- To prevent mold, fungi, or bacteria from infiltrating your potting soil, wash or wipe off the inside of the storage container along with the lid using a disinfecting bleach water solution.
- Allow the container to dry naturally.
- If you’re going to deposit soil into a bin for storage, ensure the lid is airtight.
- If you maintain damp potting soil in a warm setting, it will grow mold or mildew.
- Because potting mix bags frequently include microscopic openings throughout the plastic for airflow, big bags of potting mix that have been lying outside for a long time are likely to be soggy inside.
- Mold can hamper the growth of upcoming plants and appear unsightly and emit a foul odor.
- Check for dryness in the potting soil. If the soil is wet, open the tops of the bags and mix the contents for a day or two to allow the soil to dry out.
- The soil mix can be left inside a potting soil bag as long as it is sturdy, and the bag can be closed after all the air has been squeezed out.
- To eliminate dirt spills, fold non-sealable bags down to push out the air, seal them tight using tape, and store them inside a bigger zip-top plastic bag.
- Place sealed soil bags inside a bigger plastic tote, or choose a more attractive option like a stoneware crock, or a plastic-lined wicker basket, as long as you’re sure little children or pets won’t meddle with it.
- Empty the bag into an airtight container with other comparable soil mixes if you can’t reuse it or want to consolidate all of your potting soil within one storage container.
- Finally, make sure your storage containers are labeled.
- Several different options are available when storing potting soil for reuse next spring.
- Line a large container with a garbage bag and store the soil inside.
- Place the soil in a large garbage can and cover it with a layer of leaves or straw.
- Store your potting soil inside your garage or shed so that the temperatures don’t get too cold. If you opt to use an unheated storage facility like this, monitor your soil temperature closely throughout the winter.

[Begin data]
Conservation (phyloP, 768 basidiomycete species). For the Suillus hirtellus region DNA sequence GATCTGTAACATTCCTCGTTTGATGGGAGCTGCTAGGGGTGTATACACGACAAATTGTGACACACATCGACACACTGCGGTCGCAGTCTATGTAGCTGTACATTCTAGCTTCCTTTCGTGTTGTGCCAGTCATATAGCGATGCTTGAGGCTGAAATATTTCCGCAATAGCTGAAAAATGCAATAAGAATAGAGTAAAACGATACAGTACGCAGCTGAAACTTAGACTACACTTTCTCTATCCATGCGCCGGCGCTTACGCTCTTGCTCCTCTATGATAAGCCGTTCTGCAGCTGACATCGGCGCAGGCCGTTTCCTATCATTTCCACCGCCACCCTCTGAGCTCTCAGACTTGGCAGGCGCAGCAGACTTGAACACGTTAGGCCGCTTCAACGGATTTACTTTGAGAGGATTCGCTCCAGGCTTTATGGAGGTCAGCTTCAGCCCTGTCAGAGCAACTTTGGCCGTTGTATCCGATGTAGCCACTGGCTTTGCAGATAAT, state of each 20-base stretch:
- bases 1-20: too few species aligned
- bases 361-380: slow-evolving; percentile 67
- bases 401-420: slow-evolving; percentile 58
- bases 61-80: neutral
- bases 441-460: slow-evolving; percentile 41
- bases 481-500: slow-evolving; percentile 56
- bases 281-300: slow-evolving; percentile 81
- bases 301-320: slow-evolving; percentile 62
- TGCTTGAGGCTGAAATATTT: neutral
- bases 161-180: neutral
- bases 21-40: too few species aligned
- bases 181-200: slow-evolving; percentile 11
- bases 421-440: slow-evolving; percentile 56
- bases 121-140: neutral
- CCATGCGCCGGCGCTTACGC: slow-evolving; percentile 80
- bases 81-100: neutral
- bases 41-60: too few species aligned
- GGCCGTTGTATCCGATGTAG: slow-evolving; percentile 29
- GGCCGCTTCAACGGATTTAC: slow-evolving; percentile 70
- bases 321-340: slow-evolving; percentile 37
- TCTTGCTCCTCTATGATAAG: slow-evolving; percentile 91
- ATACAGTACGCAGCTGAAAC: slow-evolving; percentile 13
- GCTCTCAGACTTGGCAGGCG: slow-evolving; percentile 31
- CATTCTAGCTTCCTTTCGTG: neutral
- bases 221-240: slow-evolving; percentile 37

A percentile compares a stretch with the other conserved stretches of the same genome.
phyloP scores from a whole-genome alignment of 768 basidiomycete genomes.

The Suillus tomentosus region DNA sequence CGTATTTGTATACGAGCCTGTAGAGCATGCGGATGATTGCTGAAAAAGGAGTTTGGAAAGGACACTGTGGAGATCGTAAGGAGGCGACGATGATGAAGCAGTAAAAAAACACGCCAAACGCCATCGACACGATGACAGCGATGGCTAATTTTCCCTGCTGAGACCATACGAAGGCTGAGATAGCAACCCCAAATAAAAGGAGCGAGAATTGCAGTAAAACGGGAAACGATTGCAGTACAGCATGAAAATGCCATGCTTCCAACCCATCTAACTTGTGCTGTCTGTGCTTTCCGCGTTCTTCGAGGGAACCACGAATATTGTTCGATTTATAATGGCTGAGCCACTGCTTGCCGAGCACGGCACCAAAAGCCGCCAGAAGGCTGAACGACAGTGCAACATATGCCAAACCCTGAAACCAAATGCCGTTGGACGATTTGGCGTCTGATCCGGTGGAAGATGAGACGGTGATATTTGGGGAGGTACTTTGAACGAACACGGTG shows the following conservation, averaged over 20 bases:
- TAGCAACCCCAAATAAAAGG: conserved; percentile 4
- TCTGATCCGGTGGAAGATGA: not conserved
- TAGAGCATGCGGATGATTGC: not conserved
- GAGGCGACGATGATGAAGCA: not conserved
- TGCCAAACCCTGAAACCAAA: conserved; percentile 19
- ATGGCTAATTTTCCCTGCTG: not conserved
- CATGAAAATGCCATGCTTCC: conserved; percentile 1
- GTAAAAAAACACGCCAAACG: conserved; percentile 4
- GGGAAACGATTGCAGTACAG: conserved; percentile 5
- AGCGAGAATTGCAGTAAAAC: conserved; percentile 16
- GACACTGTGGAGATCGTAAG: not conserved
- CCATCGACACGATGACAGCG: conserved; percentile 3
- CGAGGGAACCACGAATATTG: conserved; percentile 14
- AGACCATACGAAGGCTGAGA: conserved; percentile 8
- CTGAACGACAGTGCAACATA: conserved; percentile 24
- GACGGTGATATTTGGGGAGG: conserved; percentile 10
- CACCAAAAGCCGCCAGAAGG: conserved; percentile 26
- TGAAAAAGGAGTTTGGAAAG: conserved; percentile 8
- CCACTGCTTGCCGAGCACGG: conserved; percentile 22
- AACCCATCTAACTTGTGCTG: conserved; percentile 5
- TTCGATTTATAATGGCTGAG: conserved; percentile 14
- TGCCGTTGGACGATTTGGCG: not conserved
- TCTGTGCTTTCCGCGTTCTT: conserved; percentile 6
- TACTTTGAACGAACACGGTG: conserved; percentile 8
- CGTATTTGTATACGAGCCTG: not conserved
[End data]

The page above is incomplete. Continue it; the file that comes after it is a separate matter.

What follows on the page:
- Bury your potting mix inside a compost pile so that it can naturally decompose over the winter season.
- Smaller bags with lids are better for interior soil storage because they can easily slide into a cabinet or stack on a shelf.
- If you don’t plan on storing soil in the original bag, tear off the front of the bag and tape it to the lid to view what’s within.
- Place the bins somewhere where there isn’t a lot of dampness. A wet basement is preferable to a closet or pantry.
- Whichever option you choose, you’ll want to ensure that your container is protected from animals and insects, so they don’t contaminate the soil or carry disease into your garden.
Learning how to store potting soil properly helps keep it fresh, pest-free, and ready for any last-minute planting projects. Potting mix bags stored properly are less likely to spill and create a mess on the floors or shelves.
Excess potting soil can be stored simply and cost-effectively. Keeping all garden items neat is simple if you follow the tips above for storing potting soil.
Every gardener must know how to store potting soil. Instead of disposing of it during the winter, you can save your soil to reuse it next spring. You may believe that potting soil storage is difficult.
However, you may find it useful for the following growing season. Make sure you understand the best practices for preserving potting soil so you can achieve the greatest results.